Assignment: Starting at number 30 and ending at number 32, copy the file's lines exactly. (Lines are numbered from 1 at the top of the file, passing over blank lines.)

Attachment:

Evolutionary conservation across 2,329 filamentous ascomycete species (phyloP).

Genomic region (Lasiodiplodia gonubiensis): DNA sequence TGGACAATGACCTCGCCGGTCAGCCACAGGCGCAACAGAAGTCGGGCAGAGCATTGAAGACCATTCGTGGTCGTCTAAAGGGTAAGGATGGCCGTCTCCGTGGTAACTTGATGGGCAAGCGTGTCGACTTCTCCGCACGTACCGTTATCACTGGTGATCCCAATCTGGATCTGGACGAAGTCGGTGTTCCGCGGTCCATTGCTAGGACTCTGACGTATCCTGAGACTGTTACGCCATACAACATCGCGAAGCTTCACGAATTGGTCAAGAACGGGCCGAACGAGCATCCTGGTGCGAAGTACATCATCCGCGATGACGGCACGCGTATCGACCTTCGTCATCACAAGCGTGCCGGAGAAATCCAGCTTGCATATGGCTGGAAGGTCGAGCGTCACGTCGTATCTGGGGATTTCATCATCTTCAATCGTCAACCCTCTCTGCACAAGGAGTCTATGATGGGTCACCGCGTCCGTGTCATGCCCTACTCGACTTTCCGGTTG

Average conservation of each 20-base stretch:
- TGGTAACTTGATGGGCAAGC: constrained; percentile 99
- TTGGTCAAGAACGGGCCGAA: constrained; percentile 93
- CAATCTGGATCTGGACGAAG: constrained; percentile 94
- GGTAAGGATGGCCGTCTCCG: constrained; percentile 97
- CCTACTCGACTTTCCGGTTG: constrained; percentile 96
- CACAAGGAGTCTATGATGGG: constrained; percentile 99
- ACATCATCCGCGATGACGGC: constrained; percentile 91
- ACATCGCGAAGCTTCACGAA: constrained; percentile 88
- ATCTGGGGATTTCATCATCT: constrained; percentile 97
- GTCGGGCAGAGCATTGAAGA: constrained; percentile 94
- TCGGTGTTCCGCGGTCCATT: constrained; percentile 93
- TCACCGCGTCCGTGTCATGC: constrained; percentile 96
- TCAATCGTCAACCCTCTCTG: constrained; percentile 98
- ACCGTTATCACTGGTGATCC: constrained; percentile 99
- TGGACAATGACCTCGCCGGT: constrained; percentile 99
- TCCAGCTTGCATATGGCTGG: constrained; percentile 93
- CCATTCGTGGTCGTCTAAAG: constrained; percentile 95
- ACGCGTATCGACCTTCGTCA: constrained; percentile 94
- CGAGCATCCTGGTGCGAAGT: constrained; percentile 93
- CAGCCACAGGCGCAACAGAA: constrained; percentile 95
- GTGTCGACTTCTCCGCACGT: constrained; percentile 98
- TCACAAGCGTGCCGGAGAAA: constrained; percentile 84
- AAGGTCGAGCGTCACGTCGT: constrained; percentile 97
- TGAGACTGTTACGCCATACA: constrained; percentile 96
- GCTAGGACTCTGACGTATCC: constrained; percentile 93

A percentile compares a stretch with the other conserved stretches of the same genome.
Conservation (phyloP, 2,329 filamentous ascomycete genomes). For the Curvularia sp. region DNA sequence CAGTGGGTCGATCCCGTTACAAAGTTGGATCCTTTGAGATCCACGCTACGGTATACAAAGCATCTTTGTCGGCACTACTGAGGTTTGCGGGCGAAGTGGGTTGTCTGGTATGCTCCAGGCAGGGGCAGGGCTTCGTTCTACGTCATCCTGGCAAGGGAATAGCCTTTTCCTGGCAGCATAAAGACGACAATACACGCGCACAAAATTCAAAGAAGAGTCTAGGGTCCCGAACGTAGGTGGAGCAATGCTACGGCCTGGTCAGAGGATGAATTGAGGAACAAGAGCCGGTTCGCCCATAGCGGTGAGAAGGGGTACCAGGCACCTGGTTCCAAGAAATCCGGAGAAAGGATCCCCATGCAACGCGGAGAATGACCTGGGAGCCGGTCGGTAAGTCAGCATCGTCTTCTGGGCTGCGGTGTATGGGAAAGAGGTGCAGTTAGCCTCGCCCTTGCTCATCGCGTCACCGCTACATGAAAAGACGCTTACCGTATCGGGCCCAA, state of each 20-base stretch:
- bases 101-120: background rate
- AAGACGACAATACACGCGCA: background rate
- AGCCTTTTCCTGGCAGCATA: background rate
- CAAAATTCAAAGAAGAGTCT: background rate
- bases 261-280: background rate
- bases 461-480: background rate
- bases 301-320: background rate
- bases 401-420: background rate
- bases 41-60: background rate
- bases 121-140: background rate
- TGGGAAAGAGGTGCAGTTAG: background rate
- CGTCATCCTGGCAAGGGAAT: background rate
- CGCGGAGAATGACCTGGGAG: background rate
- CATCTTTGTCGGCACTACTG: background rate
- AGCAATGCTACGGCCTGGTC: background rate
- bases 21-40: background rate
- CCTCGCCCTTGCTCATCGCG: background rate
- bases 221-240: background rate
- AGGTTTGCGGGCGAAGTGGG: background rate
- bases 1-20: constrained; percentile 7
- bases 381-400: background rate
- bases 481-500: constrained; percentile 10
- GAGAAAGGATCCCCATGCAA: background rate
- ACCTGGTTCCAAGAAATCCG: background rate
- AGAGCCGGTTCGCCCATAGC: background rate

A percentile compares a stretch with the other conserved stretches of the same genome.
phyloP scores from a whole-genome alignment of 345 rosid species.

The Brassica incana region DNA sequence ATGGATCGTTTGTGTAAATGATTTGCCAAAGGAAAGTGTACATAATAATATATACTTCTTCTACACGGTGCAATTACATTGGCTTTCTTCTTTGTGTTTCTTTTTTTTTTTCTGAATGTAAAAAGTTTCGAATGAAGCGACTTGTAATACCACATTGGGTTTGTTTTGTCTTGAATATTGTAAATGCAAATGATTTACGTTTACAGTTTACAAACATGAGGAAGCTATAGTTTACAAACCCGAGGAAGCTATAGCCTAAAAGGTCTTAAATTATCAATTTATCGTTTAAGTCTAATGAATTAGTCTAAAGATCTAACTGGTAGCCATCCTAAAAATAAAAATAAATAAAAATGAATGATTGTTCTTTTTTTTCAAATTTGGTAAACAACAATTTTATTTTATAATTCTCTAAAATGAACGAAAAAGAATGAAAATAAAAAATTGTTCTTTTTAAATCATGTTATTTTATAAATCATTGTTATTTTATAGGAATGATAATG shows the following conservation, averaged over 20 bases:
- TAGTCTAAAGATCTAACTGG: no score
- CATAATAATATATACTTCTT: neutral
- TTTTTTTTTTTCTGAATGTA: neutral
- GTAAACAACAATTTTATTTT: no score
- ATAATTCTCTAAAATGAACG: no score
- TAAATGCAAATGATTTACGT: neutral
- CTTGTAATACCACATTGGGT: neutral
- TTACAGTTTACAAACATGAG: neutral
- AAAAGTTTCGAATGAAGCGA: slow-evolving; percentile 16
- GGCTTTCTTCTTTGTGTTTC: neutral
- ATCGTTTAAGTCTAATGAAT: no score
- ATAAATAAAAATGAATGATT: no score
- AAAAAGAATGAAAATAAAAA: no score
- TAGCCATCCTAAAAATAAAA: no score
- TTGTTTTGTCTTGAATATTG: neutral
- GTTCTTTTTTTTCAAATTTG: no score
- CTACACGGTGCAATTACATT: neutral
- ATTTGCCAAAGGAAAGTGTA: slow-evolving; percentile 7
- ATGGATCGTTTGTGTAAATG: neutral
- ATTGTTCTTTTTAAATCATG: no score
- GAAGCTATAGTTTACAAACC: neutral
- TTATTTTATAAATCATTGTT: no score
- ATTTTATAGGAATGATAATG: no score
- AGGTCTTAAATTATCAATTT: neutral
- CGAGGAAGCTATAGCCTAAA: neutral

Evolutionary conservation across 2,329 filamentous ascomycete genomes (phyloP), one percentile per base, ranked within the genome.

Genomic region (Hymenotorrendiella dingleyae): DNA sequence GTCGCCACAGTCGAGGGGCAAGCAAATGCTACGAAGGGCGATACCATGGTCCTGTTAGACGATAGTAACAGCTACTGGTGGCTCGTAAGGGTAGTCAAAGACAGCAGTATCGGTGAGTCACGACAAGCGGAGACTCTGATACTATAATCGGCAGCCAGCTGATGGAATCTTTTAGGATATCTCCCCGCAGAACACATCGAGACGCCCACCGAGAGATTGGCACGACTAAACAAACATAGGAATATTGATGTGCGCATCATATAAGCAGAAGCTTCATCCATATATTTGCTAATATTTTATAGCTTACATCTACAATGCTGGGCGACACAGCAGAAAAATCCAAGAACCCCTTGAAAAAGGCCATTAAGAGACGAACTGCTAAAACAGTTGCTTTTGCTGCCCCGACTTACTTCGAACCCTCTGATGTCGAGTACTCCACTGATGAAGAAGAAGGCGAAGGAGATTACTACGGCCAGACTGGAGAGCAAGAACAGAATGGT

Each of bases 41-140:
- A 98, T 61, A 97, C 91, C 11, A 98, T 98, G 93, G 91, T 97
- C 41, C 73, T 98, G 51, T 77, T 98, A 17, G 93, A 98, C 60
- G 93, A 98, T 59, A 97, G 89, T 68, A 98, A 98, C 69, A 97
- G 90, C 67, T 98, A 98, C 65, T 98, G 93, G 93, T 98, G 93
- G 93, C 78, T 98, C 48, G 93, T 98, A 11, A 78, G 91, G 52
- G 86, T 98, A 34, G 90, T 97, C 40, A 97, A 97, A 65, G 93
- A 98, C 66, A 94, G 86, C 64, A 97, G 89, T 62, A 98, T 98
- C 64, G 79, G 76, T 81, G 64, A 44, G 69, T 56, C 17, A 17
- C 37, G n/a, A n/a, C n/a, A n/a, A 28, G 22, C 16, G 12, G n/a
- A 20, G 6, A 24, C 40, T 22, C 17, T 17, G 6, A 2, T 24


Conservation (phyloP, 2,329 filamentous ascomycete genomes). For the Curvularia sp. region DNA sequence CAGTGGGTCGATCCCGTTACAAAGTTGGATCCTTTGAGATCCACGCTACGGTATACAAAGCATCTTTGTCGGCACTACTGAGGTTTGCGGGCGAAGTGGGTTGTCTGGTATGCTCCAGGCAGGGGCAGGGCTTCGTTCTACGTCATCCTGGCAAGGGAATAGCCTTTTCCTGGCAGCATAAAGACGACAATACACGCGCACAAAATTCAAAGAAGAGTCTAGGGTCCCGAACGTAGGTGGAGCAATGCTACGGCCTGGTCAGAGGATGAATTGAGGAACAAGAGCCGGTTCGCCCATAGCGGTGAGAAGGGGTACCAGGCACCTGGTTCCAAGAAATCCGGAGAAAGGATCCCCATGCAACGCGGAGAATGACCTGGGAGCCGGTCGGTAAGTCAGCATCGTCTTCTGGGCTGCGGTGTATGGGAAAGAGGTGCAGTTAGCCTCGCCCTTGCTCATCGCGTCACCGCTACATGAAAAGACGCTTACCGTATCGGGCCCAA, state of each 20-base stretch:
- bases 101-120: background rate
- AAGACGACAATACACGCGCA: background rate